By Guy J. Sagi
Not a lot of people would argue that the .223/5.56 is an extremely versatile and useful cartridge. The problem is that not everyone wants to shoot an AR-15 platform for every task, and let’s face it, AR-15s aren’t cheap. Mossberg came up with an idea to make a .223 bolt gun that uses AR-15 mags and for SHOT Show of this year, they released the MVP series. A lot of us are jumping up and down yelling YES YES YES. The MVPs come in several different configurations, from a 24″ barrel and target stock, down to a 16″ stubby patrol rifle that takes a suppressor. All of the guns have a 1:9 twist rate, so they will handle the same range of bullets as most AR-15s, and from what we found with our test gun, an 18″ laminate stock Predator model, these new Mossberg bolt guns are tack drivers. Our primary concern testing the gun was whether the reverse engineering for AR-15 mags worked as hoped, because nobody has really done this before and you have to wonder why. But our little MVP had zero problems digesting from its own 10 round mag and even the long 30 round P-Mags, never failing to pick up the next round, and you could jiggle the magazine back and forth with no hitching of the bolt whatsoever. It works because Mossberg put a little tab sticking out of the bottom of the bolt to pick up the shells. The MSRP for our MVP Predator is $729, and the series tops out at the Flex Patrol version at $928. The street prices will be well under that when the market comes back to normal, and your local stocking dealer most likely has them well below MSRP right now, but call before you go. The MVP seems like an idea whose time has come, and these guns are 100% Made in USA.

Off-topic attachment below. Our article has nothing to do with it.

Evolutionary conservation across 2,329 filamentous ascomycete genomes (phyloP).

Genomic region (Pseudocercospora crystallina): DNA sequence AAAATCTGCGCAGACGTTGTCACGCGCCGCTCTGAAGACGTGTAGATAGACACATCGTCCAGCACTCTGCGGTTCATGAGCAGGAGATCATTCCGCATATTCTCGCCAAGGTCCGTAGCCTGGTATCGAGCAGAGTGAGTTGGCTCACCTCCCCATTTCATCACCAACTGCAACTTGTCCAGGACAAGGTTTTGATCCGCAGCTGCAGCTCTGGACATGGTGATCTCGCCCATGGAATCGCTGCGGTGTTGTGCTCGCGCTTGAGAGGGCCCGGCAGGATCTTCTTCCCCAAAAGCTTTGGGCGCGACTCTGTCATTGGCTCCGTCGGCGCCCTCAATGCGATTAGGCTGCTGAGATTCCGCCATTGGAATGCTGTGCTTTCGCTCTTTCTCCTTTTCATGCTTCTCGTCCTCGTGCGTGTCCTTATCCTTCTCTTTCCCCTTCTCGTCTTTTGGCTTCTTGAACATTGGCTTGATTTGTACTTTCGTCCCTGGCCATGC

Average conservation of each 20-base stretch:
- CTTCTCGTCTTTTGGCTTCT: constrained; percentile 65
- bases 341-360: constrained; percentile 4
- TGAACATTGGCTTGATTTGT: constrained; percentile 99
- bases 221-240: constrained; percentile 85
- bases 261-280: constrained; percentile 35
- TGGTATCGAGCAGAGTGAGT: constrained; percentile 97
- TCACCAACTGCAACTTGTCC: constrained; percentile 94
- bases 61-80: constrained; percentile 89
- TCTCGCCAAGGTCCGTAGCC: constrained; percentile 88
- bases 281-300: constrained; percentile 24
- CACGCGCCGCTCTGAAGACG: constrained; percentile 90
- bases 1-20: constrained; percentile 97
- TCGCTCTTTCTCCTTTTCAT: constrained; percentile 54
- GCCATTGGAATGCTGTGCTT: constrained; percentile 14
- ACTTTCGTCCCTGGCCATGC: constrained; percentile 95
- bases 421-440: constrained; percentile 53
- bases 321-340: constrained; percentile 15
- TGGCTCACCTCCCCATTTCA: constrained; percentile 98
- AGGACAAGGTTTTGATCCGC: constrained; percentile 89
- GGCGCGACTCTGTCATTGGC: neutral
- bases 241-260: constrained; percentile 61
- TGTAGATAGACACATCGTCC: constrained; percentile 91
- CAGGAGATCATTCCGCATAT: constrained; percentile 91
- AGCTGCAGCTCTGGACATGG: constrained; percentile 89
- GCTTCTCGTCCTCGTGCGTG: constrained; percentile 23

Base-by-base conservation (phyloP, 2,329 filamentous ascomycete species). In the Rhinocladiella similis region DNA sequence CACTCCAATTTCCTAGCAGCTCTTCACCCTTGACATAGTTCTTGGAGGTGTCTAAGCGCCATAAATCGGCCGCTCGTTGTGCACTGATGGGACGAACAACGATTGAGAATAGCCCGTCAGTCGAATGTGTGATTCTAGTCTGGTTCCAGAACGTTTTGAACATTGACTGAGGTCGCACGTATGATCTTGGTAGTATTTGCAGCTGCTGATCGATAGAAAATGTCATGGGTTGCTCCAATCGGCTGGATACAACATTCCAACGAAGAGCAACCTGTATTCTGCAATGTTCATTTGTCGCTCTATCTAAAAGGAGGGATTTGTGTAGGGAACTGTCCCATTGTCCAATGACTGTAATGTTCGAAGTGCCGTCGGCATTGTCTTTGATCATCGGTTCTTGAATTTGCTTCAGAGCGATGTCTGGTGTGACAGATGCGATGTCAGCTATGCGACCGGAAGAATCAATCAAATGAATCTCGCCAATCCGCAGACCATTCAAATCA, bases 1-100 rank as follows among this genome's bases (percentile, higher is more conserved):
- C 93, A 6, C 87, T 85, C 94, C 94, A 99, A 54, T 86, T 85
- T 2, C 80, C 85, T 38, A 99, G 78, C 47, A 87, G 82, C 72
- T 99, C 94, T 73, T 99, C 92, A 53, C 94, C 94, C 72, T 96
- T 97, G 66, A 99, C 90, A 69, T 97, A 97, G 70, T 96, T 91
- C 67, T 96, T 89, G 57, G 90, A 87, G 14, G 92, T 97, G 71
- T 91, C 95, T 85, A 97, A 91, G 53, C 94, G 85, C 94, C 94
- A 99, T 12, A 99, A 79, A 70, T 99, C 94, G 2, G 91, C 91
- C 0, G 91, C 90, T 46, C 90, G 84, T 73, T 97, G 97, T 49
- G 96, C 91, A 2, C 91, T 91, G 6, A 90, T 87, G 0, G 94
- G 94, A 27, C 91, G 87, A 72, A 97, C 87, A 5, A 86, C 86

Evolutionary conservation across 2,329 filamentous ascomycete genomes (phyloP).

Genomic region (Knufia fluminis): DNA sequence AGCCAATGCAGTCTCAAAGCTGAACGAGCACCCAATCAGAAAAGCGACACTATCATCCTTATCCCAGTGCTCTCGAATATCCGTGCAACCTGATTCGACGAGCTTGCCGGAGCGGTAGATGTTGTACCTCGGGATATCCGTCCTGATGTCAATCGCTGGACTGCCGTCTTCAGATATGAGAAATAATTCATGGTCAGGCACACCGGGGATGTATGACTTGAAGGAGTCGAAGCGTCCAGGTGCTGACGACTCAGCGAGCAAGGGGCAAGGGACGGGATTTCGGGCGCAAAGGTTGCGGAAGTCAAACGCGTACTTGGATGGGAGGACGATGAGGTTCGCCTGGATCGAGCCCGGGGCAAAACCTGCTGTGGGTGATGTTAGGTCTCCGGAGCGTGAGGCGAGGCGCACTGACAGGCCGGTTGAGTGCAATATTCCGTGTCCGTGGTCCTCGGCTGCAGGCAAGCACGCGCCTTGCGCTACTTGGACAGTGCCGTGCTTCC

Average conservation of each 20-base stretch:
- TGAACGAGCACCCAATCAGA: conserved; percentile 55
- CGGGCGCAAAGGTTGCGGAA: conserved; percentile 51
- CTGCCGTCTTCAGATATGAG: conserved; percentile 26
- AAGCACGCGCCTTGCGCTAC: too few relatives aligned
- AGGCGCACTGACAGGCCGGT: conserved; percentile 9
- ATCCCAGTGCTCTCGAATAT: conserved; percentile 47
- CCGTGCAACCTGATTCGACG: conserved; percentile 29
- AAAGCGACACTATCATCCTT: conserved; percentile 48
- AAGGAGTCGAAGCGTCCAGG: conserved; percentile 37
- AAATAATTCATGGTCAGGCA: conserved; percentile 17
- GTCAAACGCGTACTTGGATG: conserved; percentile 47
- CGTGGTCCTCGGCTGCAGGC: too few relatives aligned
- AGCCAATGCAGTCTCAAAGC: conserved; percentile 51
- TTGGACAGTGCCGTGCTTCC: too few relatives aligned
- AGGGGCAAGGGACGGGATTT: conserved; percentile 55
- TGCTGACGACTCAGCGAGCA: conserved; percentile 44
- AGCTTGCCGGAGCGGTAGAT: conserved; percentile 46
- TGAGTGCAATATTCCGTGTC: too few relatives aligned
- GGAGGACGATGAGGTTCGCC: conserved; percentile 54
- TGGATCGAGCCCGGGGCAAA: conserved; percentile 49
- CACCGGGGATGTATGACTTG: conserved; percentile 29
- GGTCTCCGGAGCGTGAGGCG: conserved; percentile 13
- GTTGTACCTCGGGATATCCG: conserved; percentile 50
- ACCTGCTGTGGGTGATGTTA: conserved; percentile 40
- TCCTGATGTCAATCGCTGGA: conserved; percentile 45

Some of you are probably asking why you would want a bolt gun over an AR-15 platform to begin with. The most important reason is accuracy versus price. We have tested several AR platforms that out of the box have delivered MOA or better accuracy, but they are all up in the $1,200 plus range This test MVP here is a short barrel model, and we tested it with only one type of ammo (which is not the 75 grain Hornady we have heard it prefers), and it performed better than nearly every AR-15 you will find under $1,000 under normal market conditions. Another important reason you would want a bolt gun over an AR-15 is ammo conservation. Try as we might, most of us tend to shoot too quickly with a semi-auto. And whether prairie dog hunting, target shooting or engaging a mob of zombies (the slow kind), most of us are better off with slower, well aimed fire. Also, though we all may get upset when talking about the political implications of “black rifles,” there are still avid shooters out there who simply refuse to buy an AR-15 because of media brainwashing. There are also some police departments who still do not allow their officers to carry an AR-15 in their squad car due to political pressure. As a sniper round, the .223/5.56 is one of the most ideal in an urban environment. It stops cold on most things it hits, whether that be wallboard, a couch cushion, or an intended human target, yet it is absolutely devastating as a one-shot stopper, and ideal for law enforcement and “come the day” scenarios. You can also buy .223/5.56 at Wal-Mart (not right now), which is a big plus. The Mossberg MVP series is a classic case of “see a need fill a need.” With the right ammo there are very few things this rifle won’t be great at.